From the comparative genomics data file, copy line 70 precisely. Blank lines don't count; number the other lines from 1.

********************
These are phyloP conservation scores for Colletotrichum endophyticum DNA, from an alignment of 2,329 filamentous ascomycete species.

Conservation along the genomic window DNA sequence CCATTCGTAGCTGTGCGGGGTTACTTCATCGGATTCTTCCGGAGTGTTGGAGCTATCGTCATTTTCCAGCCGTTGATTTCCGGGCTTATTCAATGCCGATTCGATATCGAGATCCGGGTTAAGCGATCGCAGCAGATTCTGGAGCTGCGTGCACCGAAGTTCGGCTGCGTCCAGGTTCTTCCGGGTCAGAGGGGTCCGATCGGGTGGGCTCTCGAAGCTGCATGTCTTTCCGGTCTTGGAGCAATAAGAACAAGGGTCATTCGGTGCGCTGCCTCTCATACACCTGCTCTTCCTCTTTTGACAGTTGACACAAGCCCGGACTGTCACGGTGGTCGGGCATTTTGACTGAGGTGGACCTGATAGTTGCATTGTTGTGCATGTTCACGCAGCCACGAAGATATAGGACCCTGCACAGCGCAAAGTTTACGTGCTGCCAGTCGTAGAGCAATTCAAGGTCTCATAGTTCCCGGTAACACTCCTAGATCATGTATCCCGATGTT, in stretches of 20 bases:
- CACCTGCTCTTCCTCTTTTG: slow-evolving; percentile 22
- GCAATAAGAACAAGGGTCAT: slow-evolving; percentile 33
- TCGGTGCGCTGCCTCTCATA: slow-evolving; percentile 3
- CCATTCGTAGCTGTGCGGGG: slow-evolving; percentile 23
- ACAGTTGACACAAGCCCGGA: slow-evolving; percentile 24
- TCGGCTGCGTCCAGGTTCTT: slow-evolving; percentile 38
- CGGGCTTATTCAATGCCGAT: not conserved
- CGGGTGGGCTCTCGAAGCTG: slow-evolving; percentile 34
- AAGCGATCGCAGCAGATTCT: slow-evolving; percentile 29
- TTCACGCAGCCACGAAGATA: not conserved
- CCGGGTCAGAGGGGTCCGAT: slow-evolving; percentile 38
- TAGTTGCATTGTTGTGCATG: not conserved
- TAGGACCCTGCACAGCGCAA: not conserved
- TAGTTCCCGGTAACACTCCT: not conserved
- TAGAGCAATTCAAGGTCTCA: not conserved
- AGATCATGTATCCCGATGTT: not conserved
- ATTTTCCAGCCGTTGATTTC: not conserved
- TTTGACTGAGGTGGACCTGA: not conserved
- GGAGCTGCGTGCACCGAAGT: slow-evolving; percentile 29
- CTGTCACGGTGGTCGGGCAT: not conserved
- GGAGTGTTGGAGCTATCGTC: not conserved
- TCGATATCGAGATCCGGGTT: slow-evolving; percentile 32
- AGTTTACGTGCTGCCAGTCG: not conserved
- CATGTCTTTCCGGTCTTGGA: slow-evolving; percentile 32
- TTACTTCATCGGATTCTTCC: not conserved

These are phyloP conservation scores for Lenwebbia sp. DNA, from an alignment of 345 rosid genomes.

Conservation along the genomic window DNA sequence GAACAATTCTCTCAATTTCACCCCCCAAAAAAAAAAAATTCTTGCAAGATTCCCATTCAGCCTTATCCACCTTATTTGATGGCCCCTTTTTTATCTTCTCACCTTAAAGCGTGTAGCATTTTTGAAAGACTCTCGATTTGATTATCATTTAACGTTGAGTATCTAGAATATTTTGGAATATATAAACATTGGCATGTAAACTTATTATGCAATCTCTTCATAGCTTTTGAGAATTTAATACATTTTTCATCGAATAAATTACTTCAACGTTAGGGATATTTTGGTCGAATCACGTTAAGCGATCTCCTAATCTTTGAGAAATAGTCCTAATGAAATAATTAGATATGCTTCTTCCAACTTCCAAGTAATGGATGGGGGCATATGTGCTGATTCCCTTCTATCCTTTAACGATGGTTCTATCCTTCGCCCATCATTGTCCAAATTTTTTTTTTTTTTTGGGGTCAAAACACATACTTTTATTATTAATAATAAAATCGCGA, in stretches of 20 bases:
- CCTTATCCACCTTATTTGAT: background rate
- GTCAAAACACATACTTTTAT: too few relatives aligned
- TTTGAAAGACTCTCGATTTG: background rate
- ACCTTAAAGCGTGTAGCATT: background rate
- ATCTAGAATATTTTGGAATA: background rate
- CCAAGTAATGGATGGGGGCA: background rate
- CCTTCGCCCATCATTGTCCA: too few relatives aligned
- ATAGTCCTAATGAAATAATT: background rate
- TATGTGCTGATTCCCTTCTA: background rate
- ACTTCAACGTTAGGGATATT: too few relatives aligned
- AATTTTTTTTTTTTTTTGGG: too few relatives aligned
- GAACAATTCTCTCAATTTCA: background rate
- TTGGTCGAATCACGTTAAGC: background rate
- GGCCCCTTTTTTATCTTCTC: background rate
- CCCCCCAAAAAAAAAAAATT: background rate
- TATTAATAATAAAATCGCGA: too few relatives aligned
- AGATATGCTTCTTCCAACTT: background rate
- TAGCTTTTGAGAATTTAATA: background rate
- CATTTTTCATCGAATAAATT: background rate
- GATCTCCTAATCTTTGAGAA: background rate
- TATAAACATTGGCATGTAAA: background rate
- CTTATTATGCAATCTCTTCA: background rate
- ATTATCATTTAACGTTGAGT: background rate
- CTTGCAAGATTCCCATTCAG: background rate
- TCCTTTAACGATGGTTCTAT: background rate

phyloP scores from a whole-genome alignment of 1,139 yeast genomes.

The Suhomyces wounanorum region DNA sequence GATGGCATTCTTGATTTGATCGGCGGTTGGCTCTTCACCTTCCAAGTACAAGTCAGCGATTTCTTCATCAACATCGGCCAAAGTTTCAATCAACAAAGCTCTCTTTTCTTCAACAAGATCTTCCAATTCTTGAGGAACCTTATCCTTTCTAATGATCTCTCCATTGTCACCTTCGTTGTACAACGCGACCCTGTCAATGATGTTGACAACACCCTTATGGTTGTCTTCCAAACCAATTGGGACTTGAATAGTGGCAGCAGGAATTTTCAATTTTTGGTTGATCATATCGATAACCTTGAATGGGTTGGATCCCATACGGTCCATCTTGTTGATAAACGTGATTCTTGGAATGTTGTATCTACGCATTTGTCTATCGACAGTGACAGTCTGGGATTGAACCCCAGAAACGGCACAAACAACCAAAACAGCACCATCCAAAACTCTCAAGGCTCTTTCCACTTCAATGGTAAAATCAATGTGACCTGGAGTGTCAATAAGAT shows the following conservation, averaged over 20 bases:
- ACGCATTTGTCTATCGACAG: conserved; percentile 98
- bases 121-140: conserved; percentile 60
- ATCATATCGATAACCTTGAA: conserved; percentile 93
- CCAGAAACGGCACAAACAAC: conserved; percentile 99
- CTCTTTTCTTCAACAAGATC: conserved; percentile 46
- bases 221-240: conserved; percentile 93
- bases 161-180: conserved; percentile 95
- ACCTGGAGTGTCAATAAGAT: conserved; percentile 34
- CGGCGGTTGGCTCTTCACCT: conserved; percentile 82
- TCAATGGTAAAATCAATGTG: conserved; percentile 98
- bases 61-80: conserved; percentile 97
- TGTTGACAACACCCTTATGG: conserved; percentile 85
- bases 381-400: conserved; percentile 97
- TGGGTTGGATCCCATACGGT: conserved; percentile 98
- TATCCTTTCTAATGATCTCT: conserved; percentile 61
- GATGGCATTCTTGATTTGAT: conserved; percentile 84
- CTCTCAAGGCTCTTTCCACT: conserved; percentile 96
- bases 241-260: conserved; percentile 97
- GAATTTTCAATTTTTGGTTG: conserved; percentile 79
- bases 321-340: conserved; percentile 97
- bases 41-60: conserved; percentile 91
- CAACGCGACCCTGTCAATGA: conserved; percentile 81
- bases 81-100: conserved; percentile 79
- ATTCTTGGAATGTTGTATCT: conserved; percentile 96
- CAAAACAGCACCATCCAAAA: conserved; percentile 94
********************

- TGGGTTGGATCCCATACGGT: conserved; percentile 98